Stonehenge is one of England’s most visited sites (1.38 million visitors per year!), so on top of all the restrictions on your visit, you’ll be dealing with heavy crowds.
On average, visitors spend 2 hours here, so you’ll also feel rushed as shuttle after shuttle of tourists are dropped off and picked up from the site. Several other writers and bloggers have noted that Stonehenge has become just another ‘thing to tick off a bucket list’ instead of an experience.
If you do decide to visit, you don’t have to do what the tourist office recommends! You can park and walk to the site without paying. While you won’t get as close, you won’t be contributing to the tourism mayhem that is a modern-day visit to Stonehenge.
4. Changing of the Guard in London
This ‘must-see’ ceremony at Buckingham Palace is anything but. You can read why I don’t think it’s worth the hype here.
Three actually must-see travel sites in Europe
While I’ve gone on and on about over-hyped sites you don’t need to see, here are three you actually shouldn’t miss.
1. Michelangelo’s David in Florence
The queue is long and you may feel touristy, but holy is David worth the wait. I’ve seen the Sistine Chapel, and I think Michelangelo’s David is better.
In fact, it’s the very best piece of art I have ever seen. While I’m no art aficionado, no other work has left me speechless and in awe of the artist like this one.
David towers above visitors in the center of a high-ceilinged room in the Galleria dell’Accademia. While other works adorn the walls of surrounding rooms, you won’t want to leave the main event. They’ve kindly set up benches so you can sit and marvel at the detail of this marble masterpiece.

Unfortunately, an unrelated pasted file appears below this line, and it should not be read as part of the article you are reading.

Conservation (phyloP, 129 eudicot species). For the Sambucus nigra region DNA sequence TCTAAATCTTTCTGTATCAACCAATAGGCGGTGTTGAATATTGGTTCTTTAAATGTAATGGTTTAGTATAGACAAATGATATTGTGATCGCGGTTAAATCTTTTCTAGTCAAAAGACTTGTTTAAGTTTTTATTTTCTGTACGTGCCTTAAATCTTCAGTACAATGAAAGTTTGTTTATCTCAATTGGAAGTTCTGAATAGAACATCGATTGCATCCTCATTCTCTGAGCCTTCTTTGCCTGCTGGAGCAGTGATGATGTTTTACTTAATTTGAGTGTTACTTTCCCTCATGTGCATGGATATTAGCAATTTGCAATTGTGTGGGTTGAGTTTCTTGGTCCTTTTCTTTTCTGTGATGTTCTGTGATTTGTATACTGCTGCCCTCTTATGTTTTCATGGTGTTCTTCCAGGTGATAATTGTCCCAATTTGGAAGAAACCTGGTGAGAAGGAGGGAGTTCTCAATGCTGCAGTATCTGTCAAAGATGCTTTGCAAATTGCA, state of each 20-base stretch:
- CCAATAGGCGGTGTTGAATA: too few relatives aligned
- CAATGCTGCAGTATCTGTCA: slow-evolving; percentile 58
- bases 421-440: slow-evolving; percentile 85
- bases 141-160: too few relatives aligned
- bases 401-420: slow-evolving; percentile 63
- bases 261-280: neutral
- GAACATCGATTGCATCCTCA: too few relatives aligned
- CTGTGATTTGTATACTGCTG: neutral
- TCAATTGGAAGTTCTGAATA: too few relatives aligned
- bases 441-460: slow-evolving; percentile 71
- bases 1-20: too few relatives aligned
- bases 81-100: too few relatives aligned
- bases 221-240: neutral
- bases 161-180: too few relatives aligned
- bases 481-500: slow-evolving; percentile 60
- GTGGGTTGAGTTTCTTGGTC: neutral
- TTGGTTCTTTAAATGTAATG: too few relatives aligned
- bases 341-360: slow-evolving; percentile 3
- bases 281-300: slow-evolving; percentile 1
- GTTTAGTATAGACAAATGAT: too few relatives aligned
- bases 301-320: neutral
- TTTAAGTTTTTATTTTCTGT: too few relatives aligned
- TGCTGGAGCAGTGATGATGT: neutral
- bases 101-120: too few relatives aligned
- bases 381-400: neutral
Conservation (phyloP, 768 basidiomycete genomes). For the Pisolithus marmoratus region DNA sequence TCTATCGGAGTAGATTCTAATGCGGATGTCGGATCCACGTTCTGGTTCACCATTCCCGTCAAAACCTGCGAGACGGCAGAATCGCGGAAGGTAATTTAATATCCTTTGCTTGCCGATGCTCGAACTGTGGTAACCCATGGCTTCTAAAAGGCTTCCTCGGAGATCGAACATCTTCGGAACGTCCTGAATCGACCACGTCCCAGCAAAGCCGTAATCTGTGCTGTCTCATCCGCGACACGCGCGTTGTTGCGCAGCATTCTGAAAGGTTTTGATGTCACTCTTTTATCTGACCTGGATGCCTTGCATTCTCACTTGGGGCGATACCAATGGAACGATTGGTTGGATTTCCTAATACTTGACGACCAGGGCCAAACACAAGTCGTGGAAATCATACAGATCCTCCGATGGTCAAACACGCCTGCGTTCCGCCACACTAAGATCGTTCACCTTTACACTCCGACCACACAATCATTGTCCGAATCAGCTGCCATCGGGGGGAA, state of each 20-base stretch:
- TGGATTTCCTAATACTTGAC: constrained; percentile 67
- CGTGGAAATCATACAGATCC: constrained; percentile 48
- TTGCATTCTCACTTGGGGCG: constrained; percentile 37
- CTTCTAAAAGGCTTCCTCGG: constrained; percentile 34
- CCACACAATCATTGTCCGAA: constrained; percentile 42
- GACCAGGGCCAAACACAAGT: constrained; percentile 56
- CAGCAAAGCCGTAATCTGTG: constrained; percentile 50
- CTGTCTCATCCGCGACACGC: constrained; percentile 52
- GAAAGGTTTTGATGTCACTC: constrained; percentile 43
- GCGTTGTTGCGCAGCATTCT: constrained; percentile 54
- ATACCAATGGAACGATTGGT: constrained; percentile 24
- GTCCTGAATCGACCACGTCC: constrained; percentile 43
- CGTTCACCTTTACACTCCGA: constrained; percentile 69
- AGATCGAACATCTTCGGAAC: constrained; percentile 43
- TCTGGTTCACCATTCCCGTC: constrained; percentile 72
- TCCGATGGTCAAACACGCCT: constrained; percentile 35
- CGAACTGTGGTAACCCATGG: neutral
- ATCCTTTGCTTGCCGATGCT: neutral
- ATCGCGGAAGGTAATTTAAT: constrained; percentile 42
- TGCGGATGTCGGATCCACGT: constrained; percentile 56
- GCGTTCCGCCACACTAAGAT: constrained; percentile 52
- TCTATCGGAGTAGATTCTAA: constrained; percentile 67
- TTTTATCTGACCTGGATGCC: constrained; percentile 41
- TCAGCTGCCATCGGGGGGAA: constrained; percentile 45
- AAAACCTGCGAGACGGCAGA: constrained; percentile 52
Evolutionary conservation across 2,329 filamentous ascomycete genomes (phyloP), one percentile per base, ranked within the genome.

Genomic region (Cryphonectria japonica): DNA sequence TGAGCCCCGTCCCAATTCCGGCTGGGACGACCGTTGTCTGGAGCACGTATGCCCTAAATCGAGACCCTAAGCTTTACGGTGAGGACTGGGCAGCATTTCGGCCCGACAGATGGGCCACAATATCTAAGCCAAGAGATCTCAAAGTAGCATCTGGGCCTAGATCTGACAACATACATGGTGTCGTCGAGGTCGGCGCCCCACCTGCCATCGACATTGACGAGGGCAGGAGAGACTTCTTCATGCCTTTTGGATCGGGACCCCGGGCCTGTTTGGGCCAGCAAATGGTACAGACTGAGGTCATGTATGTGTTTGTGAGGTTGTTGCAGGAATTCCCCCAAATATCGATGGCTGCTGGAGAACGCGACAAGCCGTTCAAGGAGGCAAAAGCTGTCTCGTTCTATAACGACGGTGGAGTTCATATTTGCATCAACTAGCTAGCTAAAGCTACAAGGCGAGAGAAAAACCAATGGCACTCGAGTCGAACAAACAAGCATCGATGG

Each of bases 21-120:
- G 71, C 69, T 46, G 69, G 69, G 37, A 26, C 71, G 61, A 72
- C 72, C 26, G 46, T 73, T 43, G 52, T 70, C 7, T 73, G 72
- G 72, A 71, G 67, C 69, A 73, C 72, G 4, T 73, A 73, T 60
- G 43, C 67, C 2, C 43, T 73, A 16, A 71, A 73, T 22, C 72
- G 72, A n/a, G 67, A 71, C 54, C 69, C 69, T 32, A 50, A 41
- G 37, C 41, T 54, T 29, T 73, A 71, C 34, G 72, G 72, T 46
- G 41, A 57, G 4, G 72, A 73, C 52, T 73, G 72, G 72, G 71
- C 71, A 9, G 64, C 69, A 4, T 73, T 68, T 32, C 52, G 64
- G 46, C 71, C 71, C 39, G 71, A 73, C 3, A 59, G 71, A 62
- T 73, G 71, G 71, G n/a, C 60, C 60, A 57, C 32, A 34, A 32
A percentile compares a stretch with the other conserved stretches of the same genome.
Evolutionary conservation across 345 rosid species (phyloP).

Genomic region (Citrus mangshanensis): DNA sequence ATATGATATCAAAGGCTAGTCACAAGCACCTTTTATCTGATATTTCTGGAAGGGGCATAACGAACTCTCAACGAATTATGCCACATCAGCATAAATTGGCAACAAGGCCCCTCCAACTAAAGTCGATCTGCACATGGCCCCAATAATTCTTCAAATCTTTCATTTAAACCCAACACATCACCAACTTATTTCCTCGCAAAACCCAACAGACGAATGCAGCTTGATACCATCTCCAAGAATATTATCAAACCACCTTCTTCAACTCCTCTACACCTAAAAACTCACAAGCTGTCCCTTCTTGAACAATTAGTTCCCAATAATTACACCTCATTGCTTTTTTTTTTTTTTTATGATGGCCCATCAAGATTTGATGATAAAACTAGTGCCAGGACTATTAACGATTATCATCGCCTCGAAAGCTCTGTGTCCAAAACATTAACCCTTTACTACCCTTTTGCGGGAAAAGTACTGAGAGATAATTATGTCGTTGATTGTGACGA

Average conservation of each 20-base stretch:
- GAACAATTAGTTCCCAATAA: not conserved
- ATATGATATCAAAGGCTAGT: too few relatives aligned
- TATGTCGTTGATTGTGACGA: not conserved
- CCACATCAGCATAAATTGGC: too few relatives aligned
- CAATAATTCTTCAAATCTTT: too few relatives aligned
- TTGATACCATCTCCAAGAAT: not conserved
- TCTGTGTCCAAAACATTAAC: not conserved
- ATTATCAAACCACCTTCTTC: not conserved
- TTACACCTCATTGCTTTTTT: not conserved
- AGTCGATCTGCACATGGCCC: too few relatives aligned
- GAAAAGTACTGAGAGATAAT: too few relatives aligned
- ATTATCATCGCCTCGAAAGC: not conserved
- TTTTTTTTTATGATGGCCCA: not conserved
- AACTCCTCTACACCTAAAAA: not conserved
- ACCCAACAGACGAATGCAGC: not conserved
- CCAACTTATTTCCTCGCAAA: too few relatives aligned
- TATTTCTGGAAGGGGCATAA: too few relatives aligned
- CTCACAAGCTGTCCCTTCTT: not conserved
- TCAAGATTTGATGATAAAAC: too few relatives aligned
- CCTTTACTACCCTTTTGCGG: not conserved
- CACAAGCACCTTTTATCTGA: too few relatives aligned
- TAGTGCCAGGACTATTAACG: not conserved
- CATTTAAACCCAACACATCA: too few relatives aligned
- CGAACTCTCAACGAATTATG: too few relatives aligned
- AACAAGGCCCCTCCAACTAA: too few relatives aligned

12 out of 10 I’d recommend going through the effort to see this statue.
2. St. Mary’s Basilica in Krakow
By the end of a trip to Europe, I’m always tired to death of being told to visit churches, cathedrals, basilicas and chapels. After awhile, they all look the same.
Except this one.
I visited it on a whim during my solo trip to Poland after a free walking tour guide suggested it. I was not disappointed.
Instead of bare stone arches and typical stained-glass windows, St. Mary’s is gaudy, gothic, bold, and altogether stunning.
Rich palettes of colors weave together in patterns on every arch, ceiling panel, and beam. Heady, dark wood pews (with detailed, carved edges) and a dim interior give it a magical glow and intricate windows add to the allure.
I sat down for quite awhile in an attempt to take in all the details. If you visit one church in Europe, make it this one.
3. The Alps of Switzerland
The majesty of the Swiss Alps is something everyone should try to see on a visit to Europe.
Waking up to the fresh, mountain air and looking out your window onto the peaks and valleys of the stunning range is an unmissable experience.
Whether you’re off to see the Matterhorn or choose to base yourself near the Schilthorn (pictured) in active Interlaken, you’ll be rewarded with amazing views.
Fill your visit to Europe with meaningful experiences, instead of shallow opportunities.
If you’re visiting something just to say you’ve been there or to tick it off a pre-made bucket list, reconsider or at least learn a bit of its history beforehand. There’s so much more to the continent than these tourist traps, if you’re patient enough to discover it.
What travel sites do you think are over-hyped and which are worth a traveler’s time? Let me know in a comment below.